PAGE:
Johnson said the two Orange BOE Candidates Night forums the OCAG organized for Saturday, Oct. 13 and Sunday, Oct. 28, were the first steps on the road to increased voter participation, better schools, and more transparency, accessibility and accountability.

“We support the candidates that are running, but we’re not endorsing candidates. We wanted to make sure the candidates have an opportunity to speak. Hopefully, next year, we’ll be doing more public education that will help people step forward in the next round who might not otherwise be thinking of running, because they will know and understand what’s involved in the school board.”

Johnson said he is hopeful about the future of the Orange BOE and the city.

“I’m hopeful. Hope is earned. Optimism is easy. Hope has to be earned. And I think the fact that we did so well with the referendum, the fact that we have high-quality people willing to step up and run for these offices, that gives me hope for the future,” he said.

“Hey, we’ve got two more election cycles after this one to get a fully elected board,” Johnson continued. “We want those elections to be successful and really give us a board that’s responsive to the community and is really committed to making sure our schools do the work they need to do for the kids, and also for the benefit of the parents. I come back to the fact that we have a lot of immigrants in this community and we need to be looking more, not just at we’re doing for the kids but what we’re doing for those parents.”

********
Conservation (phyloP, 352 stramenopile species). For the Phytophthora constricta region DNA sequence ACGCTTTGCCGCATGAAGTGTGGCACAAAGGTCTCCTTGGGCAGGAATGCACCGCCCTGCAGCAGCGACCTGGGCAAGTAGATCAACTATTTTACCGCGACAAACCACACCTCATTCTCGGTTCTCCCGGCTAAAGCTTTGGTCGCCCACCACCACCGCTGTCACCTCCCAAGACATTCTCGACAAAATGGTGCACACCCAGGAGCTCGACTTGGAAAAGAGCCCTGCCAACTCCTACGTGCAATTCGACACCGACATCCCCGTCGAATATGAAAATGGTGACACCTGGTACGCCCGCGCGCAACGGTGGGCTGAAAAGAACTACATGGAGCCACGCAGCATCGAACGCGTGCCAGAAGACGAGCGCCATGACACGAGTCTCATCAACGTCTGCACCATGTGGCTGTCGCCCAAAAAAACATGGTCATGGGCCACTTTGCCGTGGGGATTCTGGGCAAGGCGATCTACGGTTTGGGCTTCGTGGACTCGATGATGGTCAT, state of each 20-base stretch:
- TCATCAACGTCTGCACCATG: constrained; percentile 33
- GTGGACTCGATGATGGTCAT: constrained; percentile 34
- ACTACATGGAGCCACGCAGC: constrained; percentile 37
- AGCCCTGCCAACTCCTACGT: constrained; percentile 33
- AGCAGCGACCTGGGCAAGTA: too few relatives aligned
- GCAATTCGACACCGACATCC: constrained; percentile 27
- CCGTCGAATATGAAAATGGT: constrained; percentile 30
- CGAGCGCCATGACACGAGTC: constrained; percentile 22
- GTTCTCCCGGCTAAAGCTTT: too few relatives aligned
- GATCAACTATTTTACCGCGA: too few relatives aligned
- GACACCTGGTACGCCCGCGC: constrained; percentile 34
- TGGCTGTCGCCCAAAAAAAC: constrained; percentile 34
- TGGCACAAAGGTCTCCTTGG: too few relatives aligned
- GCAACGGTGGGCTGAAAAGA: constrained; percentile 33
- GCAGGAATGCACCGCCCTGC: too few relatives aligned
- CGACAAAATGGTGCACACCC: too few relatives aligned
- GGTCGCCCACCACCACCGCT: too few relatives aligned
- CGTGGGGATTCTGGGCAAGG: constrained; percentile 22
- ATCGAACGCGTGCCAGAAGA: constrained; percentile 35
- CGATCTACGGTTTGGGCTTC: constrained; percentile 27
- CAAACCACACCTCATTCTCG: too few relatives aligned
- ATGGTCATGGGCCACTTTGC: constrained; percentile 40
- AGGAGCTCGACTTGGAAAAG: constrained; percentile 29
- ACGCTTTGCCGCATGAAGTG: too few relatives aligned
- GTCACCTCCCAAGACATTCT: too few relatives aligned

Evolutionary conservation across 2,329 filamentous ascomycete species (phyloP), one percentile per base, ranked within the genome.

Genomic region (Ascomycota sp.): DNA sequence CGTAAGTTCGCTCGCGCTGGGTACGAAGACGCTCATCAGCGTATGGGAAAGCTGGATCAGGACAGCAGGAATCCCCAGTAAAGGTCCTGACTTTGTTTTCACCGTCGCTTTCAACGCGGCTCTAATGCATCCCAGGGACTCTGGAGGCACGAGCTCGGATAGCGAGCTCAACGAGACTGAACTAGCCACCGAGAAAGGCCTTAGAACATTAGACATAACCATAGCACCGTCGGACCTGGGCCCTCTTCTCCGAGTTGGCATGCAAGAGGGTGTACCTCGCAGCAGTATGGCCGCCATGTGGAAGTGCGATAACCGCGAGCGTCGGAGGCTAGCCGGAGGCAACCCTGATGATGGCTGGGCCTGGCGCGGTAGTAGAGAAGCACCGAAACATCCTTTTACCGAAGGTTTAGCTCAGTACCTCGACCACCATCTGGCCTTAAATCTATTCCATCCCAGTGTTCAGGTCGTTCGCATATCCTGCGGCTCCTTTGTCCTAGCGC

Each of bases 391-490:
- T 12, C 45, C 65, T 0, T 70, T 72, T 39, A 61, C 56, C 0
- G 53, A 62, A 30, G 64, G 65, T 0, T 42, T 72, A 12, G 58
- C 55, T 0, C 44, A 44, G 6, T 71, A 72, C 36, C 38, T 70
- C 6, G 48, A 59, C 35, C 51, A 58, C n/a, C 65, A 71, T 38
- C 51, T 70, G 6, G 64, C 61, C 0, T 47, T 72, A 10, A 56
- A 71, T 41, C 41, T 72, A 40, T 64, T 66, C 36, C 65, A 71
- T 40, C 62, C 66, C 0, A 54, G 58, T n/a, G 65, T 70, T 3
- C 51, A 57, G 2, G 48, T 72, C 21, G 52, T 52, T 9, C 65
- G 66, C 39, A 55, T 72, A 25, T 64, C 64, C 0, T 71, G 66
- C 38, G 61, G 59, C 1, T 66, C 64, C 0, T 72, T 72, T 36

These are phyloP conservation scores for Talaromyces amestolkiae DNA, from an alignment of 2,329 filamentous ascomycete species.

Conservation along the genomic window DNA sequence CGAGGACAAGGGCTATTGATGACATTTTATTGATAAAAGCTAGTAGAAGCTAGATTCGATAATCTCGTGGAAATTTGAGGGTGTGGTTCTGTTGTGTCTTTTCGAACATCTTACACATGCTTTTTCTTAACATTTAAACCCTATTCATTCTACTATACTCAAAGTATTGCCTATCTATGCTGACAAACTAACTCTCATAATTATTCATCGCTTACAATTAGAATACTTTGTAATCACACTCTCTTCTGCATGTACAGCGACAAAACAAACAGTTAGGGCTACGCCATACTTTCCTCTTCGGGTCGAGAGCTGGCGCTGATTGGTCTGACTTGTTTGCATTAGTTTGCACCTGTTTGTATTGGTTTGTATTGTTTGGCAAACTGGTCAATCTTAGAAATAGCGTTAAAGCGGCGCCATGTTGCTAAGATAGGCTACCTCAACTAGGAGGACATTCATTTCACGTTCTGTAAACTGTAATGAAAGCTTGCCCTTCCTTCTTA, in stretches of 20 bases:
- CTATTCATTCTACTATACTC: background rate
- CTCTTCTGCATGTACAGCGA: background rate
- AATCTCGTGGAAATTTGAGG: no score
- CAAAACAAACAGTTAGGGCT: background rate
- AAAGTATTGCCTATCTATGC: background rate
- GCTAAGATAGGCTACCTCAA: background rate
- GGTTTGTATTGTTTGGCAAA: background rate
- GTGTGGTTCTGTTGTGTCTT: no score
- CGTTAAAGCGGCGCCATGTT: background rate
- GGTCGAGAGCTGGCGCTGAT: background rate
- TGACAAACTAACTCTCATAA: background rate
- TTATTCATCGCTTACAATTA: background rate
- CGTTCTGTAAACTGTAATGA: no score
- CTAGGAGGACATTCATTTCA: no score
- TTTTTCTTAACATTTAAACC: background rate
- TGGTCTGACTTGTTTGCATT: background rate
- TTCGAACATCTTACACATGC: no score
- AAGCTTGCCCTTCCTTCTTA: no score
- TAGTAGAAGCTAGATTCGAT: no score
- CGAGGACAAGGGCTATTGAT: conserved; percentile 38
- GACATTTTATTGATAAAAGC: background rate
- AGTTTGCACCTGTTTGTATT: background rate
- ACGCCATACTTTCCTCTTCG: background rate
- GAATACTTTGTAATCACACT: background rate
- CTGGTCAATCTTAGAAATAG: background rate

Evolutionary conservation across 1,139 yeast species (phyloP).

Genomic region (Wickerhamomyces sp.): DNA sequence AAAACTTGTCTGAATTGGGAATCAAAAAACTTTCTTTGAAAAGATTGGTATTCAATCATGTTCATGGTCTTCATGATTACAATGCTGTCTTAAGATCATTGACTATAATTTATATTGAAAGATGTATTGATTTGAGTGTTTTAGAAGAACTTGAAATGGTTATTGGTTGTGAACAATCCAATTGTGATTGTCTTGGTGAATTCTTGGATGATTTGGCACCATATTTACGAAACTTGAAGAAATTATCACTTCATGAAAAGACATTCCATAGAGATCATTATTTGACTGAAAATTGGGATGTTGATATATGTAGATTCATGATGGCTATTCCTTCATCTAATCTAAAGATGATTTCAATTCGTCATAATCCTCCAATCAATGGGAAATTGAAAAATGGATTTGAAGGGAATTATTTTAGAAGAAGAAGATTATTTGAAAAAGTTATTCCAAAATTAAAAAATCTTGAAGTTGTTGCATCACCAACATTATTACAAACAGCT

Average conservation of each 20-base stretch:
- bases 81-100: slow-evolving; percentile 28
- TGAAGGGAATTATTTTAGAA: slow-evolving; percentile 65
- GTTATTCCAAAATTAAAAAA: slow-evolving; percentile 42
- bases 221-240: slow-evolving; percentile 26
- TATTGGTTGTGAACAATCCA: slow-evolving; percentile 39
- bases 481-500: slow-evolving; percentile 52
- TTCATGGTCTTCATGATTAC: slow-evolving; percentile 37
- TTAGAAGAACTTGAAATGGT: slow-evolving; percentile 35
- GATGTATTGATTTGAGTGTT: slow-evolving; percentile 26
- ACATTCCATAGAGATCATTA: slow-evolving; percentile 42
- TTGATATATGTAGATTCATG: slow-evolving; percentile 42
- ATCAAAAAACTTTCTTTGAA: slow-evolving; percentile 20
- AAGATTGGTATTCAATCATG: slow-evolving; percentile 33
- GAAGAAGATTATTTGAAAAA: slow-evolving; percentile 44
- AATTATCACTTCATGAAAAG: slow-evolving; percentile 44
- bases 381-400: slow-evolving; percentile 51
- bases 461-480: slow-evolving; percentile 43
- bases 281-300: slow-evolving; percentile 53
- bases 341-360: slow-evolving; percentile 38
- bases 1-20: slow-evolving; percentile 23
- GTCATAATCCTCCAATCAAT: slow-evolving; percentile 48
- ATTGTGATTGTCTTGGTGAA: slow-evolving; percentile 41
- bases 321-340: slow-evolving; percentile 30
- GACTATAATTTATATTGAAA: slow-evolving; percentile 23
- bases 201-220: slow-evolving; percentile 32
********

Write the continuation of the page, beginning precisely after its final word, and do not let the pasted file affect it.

“I think we had a really good, lively discussion here today. The four candidates who were present were engaged, as were the citizens in attendance. I think we learned a good deal more about the candidates today than we could tell from their literature or even those that answered questions from our brochure.”

The candidates had insightful answers to questions they were asked regarding the school district’s challenges.

“There are many (challenges), but I think the biggest challenge is our inability to keep the politics from where they are and still educate,” said Agwedicham on Sunday, Oct. 28. “Education is a cousin of politics. If anybody on this board said they are going to completely eradicate politics, they are lying; it’s not going to work. As a board member, I would work with every single politician, whether they are a friend or not. I will sit with that person and talk to them. If you never talk to a person, you will never find common ground.”

Henry agreed that politics is a problem in the district but it’s not the only issue.